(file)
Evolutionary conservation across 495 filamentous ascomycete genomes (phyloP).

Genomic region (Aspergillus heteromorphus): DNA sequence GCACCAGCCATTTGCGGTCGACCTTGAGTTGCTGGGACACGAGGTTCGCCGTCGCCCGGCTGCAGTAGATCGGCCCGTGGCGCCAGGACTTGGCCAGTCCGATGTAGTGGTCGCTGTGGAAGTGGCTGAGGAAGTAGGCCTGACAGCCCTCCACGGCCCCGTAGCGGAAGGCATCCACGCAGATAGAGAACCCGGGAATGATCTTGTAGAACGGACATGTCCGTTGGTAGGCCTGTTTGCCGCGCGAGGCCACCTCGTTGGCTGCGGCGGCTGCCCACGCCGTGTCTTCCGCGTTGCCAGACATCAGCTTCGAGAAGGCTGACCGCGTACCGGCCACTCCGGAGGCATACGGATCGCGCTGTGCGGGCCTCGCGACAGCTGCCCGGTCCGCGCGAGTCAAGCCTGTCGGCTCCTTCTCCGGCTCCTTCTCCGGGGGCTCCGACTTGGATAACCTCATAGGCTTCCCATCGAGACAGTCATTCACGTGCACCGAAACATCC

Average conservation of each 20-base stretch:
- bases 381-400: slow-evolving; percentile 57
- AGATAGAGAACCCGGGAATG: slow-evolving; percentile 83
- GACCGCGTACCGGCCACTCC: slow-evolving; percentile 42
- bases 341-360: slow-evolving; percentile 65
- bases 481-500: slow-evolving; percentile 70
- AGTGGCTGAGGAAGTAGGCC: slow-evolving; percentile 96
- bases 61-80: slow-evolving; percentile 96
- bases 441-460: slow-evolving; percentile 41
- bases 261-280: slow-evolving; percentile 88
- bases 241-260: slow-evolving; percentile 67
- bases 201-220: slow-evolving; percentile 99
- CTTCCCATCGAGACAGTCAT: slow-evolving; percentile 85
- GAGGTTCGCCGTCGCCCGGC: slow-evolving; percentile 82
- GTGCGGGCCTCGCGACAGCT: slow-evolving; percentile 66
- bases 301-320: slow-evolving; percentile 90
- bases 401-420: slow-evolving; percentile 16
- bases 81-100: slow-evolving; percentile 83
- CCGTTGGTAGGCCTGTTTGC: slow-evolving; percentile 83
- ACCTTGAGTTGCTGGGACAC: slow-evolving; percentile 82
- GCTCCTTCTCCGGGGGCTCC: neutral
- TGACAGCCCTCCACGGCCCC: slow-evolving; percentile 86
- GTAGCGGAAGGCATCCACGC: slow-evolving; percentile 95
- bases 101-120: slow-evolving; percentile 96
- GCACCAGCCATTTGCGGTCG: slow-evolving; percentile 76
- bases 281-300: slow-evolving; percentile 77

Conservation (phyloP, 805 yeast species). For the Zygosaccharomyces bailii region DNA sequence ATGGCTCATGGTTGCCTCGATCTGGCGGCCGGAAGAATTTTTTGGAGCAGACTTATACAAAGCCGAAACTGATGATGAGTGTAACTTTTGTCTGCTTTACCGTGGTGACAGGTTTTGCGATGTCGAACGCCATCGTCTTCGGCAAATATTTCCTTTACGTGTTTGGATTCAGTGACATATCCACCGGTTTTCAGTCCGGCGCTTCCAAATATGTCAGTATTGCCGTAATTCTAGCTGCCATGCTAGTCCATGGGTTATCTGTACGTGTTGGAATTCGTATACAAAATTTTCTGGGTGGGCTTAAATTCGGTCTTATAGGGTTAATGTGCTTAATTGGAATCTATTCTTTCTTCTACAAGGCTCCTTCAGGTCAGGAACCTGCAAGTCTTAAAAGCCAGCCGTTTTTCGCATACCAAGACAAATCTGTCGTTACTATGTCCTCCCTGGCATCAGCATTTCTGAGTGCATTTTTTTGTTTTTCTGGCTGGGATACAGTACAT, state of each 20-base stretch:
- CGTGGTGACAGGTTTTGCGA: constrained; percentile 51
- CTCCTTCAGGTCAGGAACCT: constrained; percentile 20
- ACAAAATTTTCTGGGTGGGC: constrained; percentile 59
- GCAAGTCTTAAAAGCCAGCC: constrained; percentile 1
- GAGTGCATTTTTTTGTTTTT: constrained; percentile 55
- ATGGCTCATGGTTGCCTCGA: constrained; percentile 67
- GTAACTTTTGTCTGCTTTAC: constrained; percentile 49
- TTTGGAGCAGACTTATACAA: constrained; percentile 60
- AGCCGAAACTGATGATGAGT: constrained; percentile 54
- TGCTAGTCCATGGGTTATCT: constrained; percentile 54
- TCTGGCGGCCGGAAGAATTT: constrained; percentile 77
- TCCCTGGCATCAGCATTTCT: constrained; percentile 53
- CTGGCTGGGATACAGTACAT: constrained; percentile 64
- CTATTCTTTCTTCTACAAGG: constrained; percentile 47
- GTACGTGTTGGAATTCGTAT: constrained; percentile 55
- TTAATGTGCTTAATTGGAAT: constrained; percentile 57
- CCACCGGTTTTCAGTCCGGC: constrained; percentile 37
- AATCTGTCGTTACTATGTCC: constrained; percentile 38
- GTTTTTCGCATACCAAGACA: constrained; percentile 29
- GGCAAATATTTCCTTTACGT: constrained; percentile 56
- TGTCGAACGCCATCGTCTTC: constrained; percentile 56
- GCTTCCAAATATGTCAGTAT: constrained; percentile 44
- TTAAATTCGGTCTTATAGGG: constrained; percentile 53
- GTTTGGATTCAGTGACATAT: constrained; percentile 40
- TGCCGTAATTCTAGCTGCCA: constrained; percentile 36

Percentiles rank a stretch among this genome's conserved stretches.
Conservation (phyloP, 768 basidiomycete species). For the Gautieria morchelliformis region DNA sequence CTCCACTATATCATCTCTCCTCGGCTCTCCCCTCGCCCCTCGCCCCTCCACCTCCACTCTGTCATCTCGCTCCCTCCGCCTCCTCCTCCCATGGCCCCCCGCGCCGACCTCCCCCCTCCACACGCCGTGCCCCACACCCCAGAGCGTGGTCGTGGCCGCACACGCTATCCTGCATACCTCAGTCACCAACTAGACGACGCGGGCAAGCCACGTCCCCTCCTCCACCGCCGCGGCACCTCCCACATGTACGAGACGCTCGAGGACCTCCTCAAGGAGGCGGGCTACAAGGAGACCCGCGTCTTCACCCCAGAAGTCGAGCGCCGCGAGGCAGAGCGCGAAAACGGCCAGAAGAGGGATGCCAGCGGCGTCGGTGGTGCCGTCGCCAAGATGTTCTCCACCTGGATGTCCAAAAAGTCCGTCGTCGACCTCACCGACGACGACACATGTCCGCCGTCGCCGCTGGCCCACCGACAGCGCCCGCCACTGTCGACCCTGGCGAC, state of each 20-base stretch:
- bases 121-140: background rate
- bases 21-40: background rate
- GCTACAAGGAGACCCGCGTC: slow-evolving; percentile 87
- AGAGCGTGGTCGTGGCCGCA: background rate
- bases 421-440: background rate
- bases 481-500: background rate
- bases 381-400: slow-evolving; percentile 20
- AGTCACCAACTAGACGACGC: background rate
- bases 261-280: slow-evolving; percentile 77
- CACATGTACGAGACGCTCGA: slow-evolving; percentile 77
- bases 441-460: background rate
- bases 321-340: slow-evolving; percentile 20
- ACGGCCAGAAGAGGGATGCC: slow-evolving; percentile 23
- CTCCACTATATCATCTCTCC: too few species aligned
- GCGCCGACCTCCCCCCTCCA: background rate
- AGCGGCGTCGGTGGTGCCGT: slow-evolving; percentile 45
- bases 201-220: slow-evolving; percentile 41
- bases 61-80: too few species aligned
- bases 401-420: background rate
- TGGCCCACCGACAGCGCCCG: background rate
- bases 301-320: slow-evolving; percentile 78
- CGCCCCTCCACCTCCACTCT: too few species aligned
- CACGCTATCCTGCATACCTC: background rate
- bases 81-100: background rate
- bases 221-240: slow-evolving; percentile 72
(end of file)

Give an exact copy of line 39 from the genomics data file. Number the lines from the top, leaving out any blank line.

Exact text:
- TGCTAGTCCATGGGTTATCT: constrained; percentile 54